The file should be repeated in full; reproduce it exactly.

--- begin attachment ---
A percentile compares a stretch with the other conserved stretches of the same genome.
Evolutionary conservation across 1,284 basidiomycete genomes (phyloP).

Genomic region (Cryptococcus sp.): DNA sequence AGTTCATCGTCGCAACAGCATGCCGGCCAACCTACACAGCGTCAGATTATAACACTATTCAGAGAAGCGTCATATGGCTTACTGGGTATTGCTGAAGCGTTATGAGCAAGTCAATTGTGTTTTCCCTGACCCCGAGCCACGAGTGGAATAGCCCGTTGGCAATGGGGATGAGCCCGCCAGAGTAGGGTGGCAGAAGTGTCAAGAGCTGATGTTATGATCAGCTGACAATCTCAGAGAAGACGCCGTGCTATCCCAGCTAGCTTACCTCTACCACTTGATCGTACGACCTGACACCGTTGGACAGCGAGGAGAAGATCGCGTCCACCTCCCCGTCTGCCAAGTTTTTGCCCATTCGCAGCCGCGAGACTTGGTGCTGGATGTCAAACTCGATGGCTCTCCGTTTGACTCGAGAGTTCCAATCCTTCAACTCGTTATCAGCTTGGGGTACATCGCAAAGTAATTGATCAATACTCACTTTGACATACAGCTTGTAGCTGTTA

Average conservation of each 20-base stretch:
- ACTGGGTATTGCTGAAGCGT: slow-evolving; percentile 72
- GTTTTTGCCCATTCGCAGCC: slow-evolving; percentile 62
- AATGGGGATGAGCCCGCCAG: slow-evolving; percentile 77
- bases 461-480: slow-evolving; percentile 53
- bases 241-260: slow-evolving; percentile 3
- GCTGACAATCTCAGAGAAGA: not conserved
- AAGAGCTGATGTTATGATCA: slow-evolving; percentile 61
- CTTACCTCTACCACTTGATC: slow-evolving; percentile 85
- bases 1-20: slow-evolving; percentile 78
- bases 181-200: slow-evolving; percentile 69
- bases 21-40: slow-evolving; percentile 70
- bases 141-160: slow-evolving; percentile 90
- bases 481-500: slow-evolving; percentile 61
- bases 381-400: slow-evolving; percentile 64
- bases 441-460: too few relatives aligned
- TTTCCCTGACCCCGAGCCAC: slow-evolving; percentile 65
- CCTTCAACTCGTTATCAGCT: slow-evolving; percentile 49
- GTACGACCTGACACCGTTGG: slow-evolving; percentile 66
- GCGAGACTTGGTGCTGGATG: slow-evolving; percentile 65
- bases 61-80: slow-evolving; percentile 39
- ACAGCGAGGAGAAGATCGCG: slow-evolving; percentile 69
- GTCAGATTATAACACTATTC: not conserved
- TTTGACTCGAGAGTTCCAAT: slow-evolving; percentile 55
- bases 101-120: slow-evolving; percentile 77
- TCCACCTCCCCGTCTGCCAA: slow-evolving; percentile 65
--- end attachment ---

A percentile compares a stretch with the other conserved stretches of the same genome.
Evolutionary conservation across 1,284 basidiomycete genomes (phyloP).

Genomic region (Cryptococcus sp.): DNA sequence AGTTCATCGTCGCAACAGCATGCCGGCCAACCTACACAGCGTCAGATTATAACACTATTCAGAGAAGCGTCATATGGCTTACTGGGTATTGCTGAAGCGTTATGAGCAAGTCAATTGTGTTTTCCCTGACCCCGAGCCACGAGTGGAATAGCCCGTTGGCAATGGGGATGAGCCCGCCAGAGTAGGGTGGCAGAAGTGTCAAGAGCTGATGTTATGATCAGCTGACAATCTCAGAGAAGACGCCGTGCTATCCCAGCTAGCTTACCTCTACCACTTGATCGTACGACCTGACACCGTTGGACAGCGAGGAGAAGATCGCGTCCACCTCCCCGTCTGCCAAGTTTTTGCCCATTCGCAGCCGCGAGACTTGGTGCTGGATGTCAAACTCGATGGCTCTCCGTTTGACTCGAGAGTTCCAATCCTTCAACTCGTTATCAGCTTGGGGTACATCGCAAAGTAATTGATCAATACTCACTTTGACATACAGCTTGTAGCTGTTA

Average conservation of each 20-base stretch:
- ACTGGGTATTGCTGAAGCGT: slow-evolving; percentile 72
- GTTTTTGCCCATTCGCAGCC: slow-evolving; percentile 62
- AATGGGGATGAGCCCGCCAG: slow-evolving; percentile 77
- bases 461-480: slow-evolving; percentile 53
- bases 241-260: slow-evolving; percentile 3
- GCTGACAATCTCAGAGAAGA: not conserved
- AAGAGCTGATGTTATGATCA: slow-evolving; percentile 61
- CTTACCTCTACCACTTGATC: slow-evolving; percentile 85
- bases 1-20: slow-evolving; percentile 78
- bases 181-200: slow-evolving; percentile 69
- bases 21-40: slow-evolving; percentile 70
- bases 141-160: slow-evolving; percentile 90
- bases 481-500: slow-evolving; percentile 61
- bases 381-400: slow-evolving; percentile 64
- bases 441-460: too few relatives aligned
- TTTCCCTGACCCCGAGCCAC: slow-evolving; percentile 65
- CCTTCAACTCGTTATCAGCT: slow-evolving; percentile 49
- GTACGACCTGACACCGTTGG: slow-evolving; percentile 66
- GCGAGACTTGGTGCTGGATG: slow-evolving; percentile 65
- bases 61-80: slow-evolving; percentile 39
- ACAGCGAGGAGAAGATCGCG: slow-evolving; percentile 69
- GTCAGATTATAACACTATTC: not conserved
- TTTGACTCGAGAGTTCCAAT: slow-evolving; percentile 55
- bases 101-120: slow-evolving; percentile 77
- TCCACCTCCCCGTCTGCCAA: slow-evolving; percentile 65